While arbitration financing has historically been uncommon in the MENA region, changing global attitudes toward funding alternatives and an unprecedented need to mitigate cost and risk have increased financing usage over the past few years. Cost continues to be the primary factor when deciding on pursuing construction arbitrations, according to the most recent Queen Mary report, “International Arbitration in Construction.” As the average duration of an arbitration can span over four years (based on 2020 awards) and cost millions of dollars ($7.49 million on average in 2020), we expect arbitration financing to be particularly valuable to parties in construction disputes.
Financing is a vital component to international arbitration
As arbitral rules under ACICA and ICC’s recent revisions expressly contemplate the award of funding costs to claimants, we can expect more instances in which parties are able to recover arbitration financing costs under “other” and “legal costs”. This was seen most recently in the 2021 Tenke Fungurume Mining S.A. v. Katanga Contracting Services decision. In August 2021, an ICC tribunal issued a final award against Tenke Fungurume that included $1.7 million in funding costs for financing that Katanga Contracting had obtained to offset the arbitration costs. The decision was later upheld by the U.K. courts in December 2021. While this is just the second publicly known instance of awarded funding costs in an ICC arbitration, several leading arbitral institutions outside of ACICA and ICC have adopted provisions in their international framework that make recovering funding costs possible. As Freshfields shrewdly observes, although no consensus exists among the major tribunals as to whether parties must disclose third-party funding, “the trend appears to be away from mandatory disclosure” for commercial arbitration proceedings.
While awarding of funding costs is more likely to be seen in commercial arbitrations in which funding costs are much lower than in treaty arbitrations, this is a huge development for parties in ongoing funded arbitrations. Nevertheless, it is more evident than ever that arbitration financing is now the norm—there were 249 funded arbitrations reported by law firms in the latest GAR 100 survey, a 66% increase from 150 funded arbitrations in 2019. Furthermore, the number of law firms using arbitration financing has also increased; 71 firms in the GAR 100 survey used financing, compared to 60 in 2020 and 53 in 2019. GAR 30 firms accounted for majority of funded cases (55.8%), indicating the importance of financing in large-scale, complex arbitrations.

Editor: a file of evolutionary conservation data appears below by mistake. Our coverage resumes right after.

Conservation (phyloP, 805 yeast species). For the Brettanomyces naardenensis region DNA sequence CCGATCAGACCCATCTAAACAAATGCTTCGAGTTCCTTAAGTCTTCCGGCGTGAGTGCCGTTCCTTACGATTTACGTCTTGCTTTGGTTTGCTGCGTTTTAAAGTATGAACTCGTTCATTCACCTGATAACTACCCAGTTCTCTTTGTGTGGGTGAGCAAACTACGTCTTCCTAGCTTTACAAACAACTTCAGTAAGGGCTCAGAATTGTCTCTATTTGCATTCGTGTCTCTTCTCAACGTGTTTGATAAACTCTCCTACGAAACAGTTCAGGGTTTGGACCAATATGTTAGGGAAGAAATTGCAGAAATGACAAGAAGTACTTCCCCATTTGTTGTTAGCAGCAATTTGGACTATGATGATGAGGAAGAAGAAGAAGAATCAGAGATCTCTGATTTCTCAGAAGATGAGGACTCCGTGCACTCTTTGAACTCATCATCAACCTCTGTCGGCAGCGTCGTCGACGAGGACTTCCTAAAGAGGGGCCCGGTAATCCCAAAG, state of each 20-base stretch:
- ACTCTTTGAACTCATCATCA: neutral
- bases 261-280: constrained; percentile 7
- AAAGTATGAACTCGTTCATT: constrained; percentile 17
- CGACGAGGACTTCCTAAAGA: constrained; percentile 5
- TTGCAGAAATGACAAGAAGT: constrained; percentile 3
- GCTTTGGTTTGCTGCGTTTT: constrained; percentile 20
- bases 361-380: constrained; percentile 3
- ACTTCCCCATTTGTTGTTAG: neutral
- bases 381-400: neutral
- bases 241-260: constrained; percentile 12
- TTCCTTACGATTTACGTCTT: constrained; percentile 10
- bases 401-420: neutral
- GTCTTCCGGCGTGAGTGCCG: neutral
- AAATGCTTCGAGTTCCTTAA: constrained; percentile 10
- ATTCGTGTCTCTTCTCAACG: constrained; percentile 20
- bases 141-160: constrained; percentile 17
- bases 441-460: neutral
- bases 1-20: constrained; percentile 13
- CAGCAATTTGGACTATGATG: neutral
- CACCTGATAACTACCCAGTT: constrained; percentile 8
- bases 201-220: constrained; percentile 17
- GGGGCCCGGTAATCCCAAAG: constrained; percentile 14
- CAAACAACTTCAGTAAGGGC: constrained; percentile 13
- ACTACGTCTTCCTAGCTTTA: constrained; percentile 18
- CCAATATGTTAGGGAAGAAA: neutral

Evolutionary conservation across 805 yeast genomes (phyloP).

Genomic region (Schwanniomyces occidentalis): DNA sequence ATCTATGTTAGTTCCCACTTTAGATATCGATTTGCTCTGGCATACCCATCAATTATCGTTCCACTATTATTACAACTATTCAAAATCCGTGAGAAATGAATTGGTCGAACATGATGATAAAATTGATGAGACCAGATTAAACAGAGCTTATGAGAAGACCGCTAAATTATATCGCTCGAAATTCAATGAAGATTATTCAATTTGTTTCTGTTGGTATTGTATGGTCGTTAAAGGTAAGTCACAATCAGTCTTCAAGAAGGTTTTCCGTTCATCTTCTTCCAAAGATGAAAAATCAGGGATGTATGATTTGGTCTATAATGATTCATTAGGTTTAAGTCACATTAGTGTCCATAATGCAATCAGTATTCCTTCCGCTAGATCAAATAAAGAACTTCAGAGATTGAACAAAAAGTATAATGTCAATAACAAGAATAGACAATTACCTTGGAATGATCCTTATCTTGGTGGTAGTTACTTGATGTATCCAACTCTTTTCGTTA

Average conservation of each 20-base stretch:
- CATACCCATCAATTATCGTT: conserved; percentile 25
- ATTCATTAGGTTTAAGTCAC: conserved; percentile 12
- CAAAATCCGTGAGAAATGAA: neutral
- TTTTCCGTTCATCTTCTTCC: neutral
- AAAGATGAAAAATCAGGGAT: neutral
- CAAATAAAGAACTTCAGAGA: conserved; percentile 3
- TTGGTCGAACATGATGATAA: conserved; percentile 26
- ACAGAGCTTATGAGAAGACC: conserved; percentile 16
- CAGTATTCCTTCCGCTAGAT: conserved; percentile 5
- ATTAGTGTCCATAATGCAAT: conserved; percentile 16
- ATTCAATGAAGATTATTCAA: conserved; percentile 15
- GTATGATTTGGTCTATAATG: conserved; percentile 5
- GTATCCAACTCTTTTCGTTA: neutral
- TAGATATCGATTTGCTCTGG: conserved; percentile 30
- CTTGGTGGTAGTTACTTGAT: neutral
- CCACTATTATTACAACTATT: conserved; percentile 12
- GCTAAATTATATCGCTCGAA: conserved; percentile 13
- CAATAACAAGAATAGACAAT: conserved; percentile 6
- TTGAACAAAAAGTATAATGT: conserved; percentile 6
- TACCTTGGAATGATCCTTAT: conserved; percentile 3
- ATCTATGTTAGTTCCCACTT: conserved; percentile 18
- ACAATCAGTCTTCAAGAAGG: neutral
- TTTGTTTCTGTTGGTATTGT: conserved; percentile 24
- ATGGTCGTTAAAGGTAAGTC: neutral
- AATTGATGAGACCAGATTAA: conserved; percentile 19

2022 may be a defining year for the global arbitration landscape as more arbitration cases develop in new regions. Lasting effects of the pandemic will continue to prompt companies to seek liquidity, further stoking interest in legal finance for disputes. We may see additional instances of third-party funding provisions being part of the discussion in upcoming disputes, especially as it is adopted into the frameworks of more arbitral institutions around the world. New York, with its well-established framework and wealth of arbitrators, offers the efficiency and expertise to support the dynamic and expanding practice of international arbitration.
This article was originally published in New York Law Journal and can be found here.
Reprinted with permission from the March 18, 2022 issue of New York Law Journal. © 2022 ALM Media Properties, LLC. Further duplication without permission is prohibited. All rights reserved.